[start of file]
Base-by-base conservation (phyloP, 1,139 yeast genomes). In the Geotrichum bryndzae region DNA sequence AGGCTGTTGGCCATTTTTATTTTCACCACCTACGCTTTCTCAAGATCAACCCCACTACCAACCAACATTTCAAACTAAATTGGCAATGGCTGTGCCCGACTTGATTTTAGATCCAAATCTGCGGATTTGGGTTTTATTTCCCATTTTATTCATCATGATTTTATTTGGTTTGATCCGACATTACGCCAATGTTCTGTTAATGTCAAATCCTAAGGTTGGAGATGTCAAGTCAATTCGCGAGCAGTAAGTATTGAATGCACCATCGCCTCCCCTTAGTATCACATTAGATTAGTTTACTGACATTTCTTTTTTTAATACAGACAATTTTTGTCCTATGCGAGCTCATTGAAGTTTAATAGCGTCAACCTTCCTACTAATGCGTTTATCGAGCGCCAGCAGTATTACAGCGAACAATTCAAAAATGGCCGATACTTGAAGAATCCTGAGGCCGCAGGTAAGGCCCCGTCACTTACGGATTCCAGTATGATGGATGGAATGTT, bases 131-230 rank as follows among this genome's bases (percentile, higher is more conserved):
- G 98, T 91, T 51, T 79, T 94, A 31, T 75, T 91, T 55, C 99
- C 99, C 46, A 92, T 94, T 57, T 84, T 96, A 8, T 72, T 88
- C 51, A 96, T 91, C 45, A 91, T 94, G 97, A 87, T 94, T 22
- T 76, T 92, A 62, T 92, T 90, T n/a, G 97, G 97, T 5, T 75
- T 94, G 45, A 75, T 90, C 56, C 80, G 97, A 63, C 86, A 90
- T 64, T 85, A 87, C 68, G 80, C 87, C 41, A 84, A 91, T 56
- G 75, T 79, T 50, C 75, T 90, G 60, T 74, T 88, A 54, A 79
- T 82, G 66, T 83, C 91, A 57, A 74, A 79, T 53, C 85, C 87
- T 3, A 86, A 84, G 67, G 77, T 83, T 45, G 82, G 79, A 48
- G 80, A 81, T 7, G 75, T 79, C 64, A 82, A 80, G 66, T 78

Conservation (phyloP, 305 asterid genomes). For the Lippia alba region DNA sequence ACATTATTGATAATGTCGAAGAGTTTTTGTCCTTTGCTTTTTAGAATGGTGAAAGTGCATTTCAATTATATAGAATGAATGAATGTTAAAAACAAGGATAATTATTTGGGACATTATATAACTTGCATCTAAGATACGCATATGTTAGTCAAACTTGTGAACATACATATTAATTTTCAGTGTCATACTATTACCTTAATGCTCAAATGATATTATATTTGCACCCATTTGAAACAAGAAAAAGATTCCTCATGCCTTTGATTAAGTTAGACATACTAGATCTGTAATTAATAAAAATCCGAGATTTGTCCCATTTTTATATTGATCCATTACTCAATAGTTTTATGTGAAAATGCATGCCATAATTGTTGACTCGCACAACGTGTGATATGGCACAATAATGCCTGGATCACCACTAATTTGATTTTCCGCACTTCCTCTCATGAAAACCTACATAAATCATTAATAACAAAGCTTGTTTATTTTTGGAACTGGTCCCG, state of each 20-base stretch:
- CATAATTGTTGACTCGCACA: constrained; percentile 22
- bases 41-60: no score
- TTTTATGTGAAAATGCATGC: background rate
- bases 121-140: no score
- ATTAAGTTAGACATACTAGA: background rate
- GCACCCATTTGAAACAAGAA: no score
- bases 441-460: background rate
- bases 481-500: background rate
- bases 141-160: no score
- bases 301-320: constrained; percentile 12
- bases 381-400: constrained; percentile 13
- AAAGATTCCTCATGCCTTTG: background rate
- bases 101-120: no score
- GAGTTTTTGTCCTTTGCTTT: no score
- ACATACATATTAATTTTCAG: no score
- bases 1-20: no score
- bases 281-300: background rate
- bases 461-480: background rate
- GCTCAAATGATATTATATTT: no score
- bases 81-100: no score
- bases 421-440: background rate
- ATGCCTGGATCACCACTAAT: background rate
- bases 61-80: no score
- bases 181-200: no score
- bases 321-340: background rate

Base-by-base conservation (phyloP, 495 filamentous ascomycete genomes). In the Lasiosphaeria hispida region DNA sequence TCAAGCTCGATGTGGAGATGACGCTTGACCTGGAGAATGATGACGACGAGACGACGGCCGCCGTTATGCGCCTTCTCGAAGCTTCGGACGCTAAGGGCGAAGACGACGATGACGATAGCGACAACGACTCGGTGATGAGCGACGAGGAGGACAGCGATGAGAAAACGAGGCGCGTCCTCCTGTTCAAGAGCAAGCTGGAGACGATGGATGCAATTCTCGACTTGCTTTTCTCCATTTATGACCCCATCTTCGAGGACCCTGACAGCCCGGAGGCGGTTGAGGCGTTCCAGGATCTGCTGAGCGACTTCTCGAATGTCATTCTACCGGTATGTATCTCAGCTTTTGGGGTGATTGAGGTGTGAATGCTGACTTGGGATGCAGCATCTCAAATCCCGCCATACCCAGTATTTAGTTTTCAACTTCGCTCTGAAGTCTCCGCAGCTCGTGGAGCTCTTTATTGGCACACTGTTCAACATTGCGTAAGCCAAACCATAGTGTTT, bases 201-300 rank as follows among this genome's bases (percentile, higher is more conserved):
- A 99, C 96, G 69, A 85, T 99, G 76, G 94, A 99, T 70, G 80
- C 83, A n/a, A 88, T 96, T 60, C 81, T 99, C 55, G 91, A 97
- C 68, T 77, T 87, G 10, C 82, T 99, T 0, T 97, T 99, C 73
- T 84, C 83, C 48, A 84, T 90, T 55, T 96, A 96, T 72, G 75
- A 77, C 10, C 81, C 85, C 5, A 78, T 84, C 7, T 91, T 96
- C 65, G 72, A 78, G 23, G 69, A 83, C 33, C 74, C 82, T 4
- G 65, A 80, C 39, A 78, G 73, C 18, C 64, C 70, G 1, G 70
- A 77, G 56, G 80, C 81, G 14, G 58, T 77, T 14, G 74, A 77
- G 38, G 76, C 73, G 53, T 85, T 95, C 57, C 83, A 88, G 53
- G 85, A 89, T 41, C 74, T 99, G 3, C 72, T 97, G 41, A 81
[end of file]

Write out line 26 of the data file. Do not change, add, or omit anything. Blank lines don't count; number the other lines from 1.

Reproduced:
- GAGTTTTTGTCCTTTGCTTT: no score